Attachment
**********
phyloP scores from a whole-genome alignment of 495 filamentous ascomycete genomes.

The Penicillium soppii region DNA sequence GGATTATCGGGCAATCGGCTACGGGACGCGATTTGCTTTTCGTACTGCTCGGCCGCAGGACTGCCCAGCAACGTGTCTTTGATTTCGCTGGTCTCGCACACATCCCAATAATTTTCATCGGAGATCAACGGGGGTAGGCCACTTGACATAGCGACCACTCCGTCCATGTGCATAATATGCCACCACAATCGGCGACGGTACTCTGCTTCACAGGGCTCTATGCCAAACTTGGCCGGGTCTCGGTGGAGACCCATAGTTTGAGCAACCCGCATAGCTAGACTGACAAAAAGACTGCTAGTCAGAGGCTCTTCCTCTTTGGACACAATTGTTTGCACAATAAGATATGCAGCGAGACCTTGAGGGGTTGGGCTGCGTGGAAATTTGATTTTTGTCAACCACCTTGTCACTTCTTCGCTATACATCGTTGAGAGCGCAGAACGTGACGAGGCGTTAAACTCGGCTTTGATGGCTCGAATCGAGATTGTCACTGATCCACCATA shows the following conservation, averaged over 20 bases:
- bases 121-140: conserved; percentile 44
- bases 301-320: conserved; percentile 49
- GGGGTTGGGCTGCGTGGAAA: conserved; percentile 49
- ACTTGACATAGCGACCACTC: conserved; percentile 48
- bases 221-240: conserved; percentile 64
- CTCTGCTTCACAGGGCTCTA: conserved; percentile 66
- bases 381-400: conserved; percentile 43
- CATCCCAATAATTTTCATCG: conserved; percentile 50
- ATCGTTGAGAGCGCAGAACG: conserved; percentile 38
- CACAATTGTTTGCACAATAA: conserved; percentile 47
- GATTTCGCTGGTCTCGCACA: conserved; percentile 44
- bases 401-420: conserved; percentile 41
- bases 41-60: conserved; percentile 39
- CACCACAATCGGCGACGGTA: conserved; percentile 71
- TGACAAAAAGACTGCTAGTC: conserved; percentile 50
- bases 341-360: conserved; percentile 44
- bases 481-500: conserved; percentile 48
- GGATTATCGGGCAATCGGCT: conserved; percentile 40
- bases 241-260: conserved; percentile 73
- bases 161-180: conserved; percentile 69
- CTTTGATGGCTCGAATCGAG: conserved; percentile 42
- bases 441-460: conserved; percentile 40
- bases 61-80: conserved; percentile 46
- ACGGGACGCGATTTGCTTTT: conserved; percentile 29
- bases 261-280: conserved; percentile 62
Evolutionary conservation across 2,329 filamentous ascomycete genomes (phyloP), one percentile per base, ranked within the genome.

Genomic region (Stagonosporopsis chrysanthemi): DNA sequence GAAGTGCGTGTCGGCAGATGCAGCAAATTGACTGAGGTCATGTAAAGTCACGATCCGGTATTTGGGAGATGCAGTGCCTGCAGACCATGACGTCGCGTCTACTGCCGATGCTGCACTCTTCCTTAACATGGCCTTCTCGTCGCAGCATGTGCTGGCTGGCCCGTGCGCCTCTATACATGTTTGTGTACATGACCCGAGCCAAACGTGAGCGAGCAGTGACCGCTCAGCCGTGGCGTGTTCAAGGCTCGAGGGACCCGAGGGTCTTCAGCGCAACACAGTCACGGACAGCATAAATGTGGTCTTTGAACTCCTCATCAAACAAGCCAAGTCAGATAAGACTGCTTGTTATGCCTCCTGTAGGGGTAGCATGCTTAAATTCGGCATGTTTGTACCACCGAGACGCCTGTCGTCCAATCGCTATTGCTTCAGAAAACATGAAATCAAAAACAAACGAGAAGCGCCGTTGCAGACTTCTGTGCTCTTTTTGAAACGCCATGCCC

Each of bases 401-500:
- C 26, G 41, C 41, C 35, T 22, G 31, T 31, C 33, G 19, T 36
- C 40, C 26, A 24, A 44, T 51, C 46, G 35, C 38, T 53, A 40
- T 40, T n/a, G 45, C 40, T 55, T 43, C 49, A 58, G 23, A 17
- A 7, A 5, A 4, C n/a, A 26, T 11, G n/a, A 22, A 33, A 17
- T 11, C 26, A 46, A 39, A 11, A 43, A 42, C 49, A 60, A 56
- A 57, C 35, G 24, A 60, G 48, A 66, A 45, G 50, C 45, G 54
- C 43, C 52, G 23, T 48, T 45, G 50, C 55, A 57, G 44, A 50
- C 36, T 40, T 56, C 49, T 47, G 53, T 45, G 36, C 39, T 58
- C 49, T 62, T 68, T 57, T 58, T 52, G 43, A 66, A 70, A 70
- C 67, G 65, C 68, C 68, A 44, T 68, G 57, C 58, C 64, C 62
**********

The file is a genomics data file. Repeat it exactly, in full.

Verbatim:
phyloP scores from a whole-genome alignment of 495 filamentous ascomycete genomes.

The Penicillium soppii region DNA sequence GGATTATCGGGCAATCGGCTACGGGACGCGATTTGCTTTTCGTACTGCTCGGCCGCAGGACTGCCCAGCAACGTGTCTTTGATTTCGCTGGTCTCGCACACATCCCAATAATTTTCATCGGAGATCAACGGGGGTAGGCCACTTGACATAGCGACCACTCCGTCCATGTGCATAATATGCCACCACAATCGGCGACGGTACTCTGCTTCACAGGGCTCTATGCCAAACTTGGCCGGGTCTCGGTGGAGACCCATAGTTTGAGCAACCCGCATAGCTAGACTGACAAAAAGACTGCTAGTCAGAGGCTCTTCCTCTTTGGACACAATTGTTTGCACAATAAGATATGCAGCGAGACCTTGAGGGGTTGGGCTGCGTGGAAATTTGATTTTTGTCAACCACCTTGTCACTTCTTCGCTATACATCGTTGAGAGCGCAGAACGTGACGAGGCGTTAAACTCGGCTTTGATGGCTCGAATCGAGATTGTCACTGATCCACCATA shows the following conservation, averaged over 20 bases:
- bases 121-140: conserved; percentile 44
- bases 301-320: conserved; percentile 49
- GGGGTTGGGCTGCGTGGAAA: conserved; percentile 49
- ACTTGACATAGCGACCACTC: conserved; percentile 48
- bases 221-240: conserved; percentile 64
- CTCTGCTTCACAGGGCTCTA: conserved; percentile 66
- bases 381-400: conserved; percentile 43
- CATCCCAATAATTTTCATCG: conserved; percentile 50
- ATCGTTGAGAGCGCAGAACG: conserved; percentile 38
- CACAATTGTTTGCACAATAA: conserved; percentile 47
- GATTTCGCTGGTCTCGCACA: conserved; percentile 44
- bases 401-420: conserved; percentile 41
- bases 41-60: conserved; percentile 39
- CACCACAATCGGCGACGGTA: conserved; percentile 71
- TGACAAAAAGACTGCTAGTC: conserved; percentile 50
- bases 341-360: conserved; percentile 44
- bases 481-500: conserved; percentile 48
- GGATTATCGGGCAATCGGCT: conserved; percentile 40
- bases 241-260: conserved; percentile 73
- bases 161-180: conserved; percentile 69
- CTTTGATGGCTCGAATCGAG: conserved; percentile 42
- bases 441-460: conserved; percentile 40
- bases 61-80: conserved; percentile 46
- ACGGGACGCGATTTGCTTTT: conserved; percentile 29
- bases 261-280: conserved; percentile 62
Evolutionary conservation across 2,329 filamentous ascomycete genomes (phyloP), one percentile per base, ranked within the genome.

Genomic region (Stagonosporopsis chrysanthemi): DNA sequence GAAGTGCGTGTCGGCAGATGCAGCAAATTGACTGAGGTCATGTAAAGTCACGATCCGGTATTTGGGAGATGCAGTGCCTGCAGACCATGACGTCGCGTCTACTGCCGATGCTGCACTCTTCCTTAACATGGCCTTCTCGTCGCAGCATGTGCTGGCTGGCCCGTGCGCCTCTATACATGTTTGTGTACATGACCCGAGCCAAACGTGAGCGAGCAGTGACCGCTCAGCCGTGGCGTGTTCAAGGCTCGAGGGACCCGAGGGTCTTCAGCGCAACACAGTCACGGACAGCATAAATGTGGTCTTTGAACTCCTCATCAAACAAGCCAAGTCAGATAAGACTGCTTGTTATGCCTCCTGTAGGGGTAGCATGCTTAAATTCGGCATGTTTGTACCACCGAGACGCCTGTCGTCCAATCGCTATTGCTTCAGAAAACATGAAATCAAAAACAAACGAGAAGCGCCGTTGCAGACTTCTGTGCTCTTTTTGAAACGCCATGCCC

Each of bases 401-500:
- C 26, G 41, C 41, C 35, T 22, G 31, T 31, C 33, G 19, T 36
- C 40, C 26, A 24, A 44, T 51, C 46, G 35, C 38, T 53, A 40
- T 40, T n/a, G 45, C 40, T 55, T 43, C 49, A 58, G 23, A 17
- A 7, A 5, A 4, C n/a, A 26, T 11, G n/a, A 22, A 33, A 17
- T 11, C 26, A 46, A 39, A 11, A 43, A 42, C 49, A 60, A 56
- A 57, C 35, G 24, A 60, G 48, A 66, A 45, G 50, C 45, G 54
- C 43, C 52, G 23, T 48, T 45, G 50, C 55, A 57, G 44, A 50
- C 36, T 40, T 56, C 49, T 47, G 53, T 45, G 36, C 39, T 58
- C 49, T 62, T 68, T 57, T 58, T 52, G 43, A 66, A 70, A 70
- C 67, G 65, C 68, C 68, A 44, T 68, G 57, C 58, C 64, C 62